Marijuana has long been known to be an effective glaucoma treatment. It also helps cancer and AIDS patients by increasing appetite and decreasing nausea. Now a recent study indicates pot may be useful in treating some brain tumors. Unfortunately, some people wouldn't be in favor of legalization even if it cured cancer, and now it just might.
This short, silent comedy is a bit of classic weirdness from 1916. Apparently it's quite well known, even considered a cult classic. But I hadn't heard of it before, so perhaps it'll be new to you too. Wikipedia offers this description:
In this unusually broad comedy for [Douglas] Fairbanks, the acrobatic leading man plays "Coke Ennyday," a cocaine-shooting detective parody of Sherlock Holmes, given to injecting himself from a bandolier of syringes worn across his chest, and liberally helping himself to the contents of a hatbox-sized round container of white powder labeled "COCAINE" on his desk.
Fairbanks's character otherwise lampoons Sherlock Holmes with checkered detective hat, clothes and even car, along with the aforementioned propensity for injecting cocaine whenever he feels momentarily down, then laughing with delight. A device used for observing visitors, which is referred to in the title cards as his "scientific periscope", bears a close resemblance to a modern closed-circuit television. What is apparently a clock face has "EATS, DRINKS, SLEEPS, and DOPE" instead of numbers.
The film displays a lighthearted and comic attitude toward Coke Ennyday's use of cocaine and laudanum, while he catches a gang of drug smugglers, he does so after consuming most of their opium. One of the actresses appearing, Alma Rubens, later became addicted to morphine and died young.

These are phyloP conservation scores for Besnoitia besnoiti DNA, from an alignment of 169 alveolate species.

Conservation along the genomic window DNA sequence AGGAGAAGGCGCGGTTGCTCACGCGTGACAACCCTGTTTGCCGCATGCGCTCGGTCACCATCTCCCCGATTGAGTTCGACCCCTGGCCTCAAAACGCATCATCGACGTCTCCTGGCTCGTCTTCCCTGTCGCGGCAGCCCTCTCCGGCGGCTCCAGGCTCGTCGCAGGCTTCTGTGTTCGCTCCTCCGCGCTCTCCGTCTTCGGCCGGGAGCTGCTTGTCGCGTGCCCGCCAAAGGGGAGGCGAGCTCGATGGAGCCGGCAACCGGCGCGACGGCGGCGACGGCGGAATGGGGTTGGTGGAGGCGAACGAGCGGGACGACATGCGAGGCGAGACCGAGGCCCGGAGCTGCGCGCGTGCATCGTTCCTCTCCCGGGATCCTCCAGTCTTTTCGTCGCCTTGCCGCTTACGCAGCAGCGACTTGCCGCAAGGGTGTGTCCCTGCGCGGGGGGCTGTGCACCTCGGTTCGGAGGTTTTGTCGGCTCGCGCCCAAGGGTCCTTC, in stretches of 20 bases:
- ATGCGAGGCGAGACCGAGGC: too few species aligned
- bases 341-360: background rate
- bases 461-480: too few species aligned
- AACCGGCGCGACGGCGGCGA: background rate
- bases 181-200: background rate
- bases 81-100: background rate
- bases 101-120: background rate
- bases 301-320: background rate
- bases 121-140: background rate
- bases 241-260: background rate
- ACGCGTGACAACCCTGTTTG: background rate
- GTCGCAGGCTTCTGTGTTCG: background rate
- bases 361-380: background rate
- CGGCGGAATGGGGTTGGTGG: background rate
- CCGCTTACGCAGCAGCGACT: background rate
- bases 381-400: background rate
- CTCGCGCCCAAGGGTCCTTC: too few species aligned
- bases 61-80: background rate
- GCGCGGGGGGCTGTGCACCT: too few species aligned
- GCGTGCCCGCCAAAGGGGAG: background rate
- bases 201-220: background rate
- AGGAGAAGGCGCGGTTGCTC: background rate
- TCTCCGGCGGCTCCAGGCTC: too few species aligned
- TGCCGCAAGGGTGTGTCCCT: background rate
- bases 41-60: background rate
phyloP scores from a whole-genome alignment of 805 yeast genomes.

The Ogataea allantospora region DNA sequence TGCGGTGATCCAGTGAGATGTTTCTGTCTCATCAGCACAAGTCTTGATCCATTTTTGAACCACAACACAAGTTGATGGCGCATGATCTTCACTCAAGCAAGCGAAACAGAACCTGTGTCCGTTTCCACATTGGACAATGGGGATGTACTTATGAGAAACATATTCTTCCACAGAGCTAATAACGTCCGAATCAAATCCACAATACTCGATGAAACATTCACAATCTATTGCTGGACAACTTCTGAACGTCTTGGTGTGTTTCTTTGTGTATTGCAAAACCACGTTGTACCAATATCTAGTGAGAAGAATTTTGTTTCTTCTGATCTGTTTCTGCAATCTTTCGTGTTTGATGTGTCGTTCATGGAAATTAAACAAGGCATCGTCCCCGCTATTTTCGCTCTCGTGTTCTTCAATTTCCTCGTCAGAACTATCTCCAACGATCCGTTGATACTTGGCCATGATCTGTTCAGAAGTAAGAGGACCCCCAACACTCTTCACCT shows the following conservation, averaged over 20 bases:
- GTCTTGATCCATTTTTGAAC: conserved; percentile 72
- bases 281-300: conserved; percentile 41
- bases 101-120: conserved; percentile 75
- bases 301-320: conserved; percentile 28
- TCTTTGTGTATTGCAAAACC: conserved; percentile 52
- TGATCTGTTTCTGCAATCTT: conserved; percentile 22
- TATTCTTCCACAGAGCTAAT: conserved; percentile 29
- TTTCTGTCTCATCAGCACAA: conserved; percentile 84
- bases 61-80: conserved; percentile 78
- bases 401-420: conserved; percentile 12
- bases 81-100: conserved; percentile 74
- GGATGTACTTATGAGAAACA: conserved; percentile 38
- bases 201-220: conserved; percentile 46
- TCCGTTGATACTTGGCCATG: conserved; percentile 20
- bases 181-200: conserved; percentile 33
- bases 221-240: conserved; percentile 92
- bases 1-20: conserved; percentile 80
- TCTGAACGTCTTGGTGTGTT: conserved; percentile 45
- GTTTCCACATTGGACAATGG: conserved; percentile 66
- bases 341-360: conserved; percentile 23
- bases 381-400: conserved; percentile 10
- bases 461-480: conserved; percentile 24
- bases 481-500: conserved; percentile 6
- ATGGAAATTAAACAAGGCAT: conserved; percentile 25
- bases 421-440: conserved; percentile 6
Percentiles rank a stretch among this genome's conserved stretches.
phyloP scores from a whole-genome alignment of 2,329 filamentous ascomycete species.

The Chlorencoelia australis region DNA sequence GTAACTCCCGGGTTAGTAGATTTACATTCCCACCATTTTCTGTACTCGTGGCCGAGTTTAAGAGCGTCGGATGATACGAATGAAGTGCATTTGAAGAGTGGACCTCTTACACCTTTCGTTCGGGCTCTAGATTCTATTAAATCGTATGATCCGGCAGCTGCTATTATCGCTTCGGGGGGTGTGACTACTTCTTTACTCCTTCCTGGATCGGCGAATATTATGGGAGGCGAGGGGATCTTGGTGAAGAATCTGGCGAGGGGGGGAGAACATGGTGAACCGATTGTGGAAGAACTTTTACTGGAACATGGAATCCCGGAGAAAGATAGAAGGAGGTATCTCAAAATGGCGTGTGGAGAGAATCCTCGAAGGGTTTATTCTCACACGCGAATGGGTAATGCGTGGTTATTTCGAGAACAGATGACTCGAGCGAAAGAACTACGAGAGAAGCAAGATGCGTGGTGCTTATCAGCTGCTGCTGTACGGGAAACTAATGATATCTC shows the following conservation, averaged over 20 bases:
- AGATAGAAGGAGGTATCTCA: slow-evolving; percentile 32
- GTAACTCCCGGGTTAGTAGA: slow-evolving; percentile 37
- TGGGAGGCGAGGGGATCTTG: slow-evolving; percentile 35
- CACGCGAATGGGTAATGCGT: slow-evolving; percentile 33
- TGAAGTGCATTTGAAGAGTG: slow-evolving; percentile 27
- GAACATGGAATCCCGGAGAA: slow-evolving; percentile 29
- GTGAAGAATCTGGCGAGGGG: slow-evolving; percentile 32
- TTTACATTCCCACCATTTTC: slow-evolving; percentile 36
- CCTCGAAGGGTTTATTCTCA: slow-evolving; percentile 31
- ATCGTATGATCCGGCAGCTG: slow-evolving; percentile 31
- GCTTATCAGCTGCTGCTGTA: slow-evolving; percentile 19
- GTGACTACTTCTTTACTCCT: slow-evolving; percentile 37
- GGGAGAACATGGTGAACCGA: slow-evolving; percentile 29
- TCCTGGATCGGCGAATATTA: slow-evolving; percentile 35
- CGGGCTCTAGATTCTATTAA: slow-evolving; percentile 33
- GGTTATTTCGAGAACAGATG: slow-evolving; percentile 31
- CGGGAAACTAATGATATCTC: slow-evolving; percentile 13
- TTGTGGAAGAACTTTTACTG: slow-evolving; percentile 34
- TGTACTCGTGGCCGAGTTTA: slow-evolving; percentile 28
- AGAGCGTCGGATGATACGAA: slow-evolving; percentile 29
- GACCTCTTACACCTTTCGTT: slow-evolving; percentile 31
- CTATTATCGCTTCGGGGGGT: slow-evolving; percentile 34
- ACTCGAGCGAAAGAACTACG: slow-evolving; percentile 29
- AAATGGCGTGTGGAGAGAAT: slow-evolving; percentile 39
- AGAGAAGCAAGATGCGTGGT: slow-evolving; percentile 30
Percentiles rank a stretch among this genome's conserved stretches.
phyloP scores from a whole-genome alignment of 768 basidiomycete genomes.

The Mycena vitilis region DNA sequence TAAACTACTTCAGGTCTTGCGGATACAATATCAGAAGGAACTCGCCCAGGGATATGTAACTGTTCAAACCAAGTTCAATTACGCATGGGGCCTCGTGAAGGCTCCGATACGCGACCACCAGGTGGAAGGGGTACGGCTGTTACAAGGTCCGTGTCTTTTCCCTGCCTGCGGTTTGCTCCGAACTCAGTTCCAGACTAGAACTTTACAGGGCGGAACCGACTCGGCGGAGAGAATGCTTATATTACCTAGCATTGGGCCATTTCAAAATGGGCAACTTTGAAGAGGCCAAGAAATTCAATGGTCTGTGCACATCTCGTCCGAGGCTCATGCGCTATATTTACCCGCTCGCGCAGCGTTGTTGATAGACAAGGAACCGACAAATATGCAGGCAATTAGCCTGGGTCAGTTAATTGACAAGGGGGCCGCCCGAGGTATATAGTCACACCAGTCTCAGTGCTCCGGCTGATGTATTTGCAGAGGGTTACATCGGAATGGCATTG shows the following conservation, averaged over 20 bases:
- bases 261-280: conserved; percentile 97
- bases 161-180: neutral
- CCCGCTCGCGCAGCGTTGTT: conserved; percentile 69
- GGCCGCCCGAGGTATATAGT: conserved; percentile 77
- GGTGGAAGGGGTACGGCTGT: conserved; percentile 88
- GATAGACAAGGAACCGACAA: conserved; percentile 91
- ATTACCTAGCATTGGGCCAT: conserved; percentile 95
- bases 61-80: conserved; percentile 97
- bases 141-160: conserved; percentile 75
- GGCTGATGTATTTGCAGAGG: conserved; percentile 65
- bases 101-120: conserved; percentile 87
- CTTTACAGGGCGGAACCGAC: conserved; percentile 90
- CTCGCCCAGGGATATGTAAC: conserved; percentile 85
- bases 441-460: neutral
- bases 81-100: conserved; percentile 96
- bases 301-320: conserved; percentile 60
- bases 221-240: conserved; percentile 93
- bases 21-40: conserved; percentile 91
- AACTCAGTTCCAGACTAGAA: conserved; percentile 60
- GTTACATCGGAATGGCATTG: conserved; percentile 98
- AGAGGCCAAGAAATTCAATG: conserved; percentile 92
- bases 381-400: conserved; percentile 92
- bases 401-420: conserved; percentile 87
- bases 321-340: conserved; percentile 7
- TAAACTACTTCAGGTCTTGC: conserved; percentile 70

Frozen poop pills?!? Yes, that is what they are using to treat Clostridium difficile, or C diff, a bacteria that when over abundant in the bowel causes debilitating diarrhea. Samples of feces from a healthy donor with a good bacterial balance in the bowel are put in capsules that are acid resistant and frozen. The capsule is acid resistant so it will not dissolve before carrying the good bacteria to the intestines where it is needed. It is frozen to make it easier for the patient to swallow. The treatment has been very successful and that is great, but I have one word for the Doctors involved: suppositories!
Can I use Sprayable Energy on other parts of my body?
While we do recommend using Sprayable on your neck for greatest effect - many users have had success using the product on their inner wrists. As usual, start with 4 sprays (2 on each wrist) and change it up based on the level of energy you'd like (making sure not to exceed 24 sprays in 24 hours).
Yes. But what about other body parts? Because I'm sure bored/curious people will be trying it elsewhere.
Atomic Rabbit was a lot like Atomic Mouse, but with a species change and a couple less supporting characters. He protected Rabbitville, rather than Mouseville, from the depredations of Sly Fox, rather than Count Gatto. Instead of an inept assistant, Sly had two kids.
He, too, got his super powers from doubly-forbidden fruit by today's standards — drugs and radiation. But while both their power-enhancers were as radioactive as can be, Mouse's was more blatantly a drug. He got his super powers from U-235 pills, whereas Rabbit's U-235 carrots could be passed off as good nutrition, like Atomictot's vitamins and Popeye's spinach. But while Popeye of the E.C. Segar comics ate lots of spinach for strength through nutrition, the animated Popeye treated it like a drug, getting a huge rush from it and sometimes, just for emphasis, sucking it in through his pipe. Good nutrition or not, Atomic Rabbit definitely fell into the category of drug-based superheroes.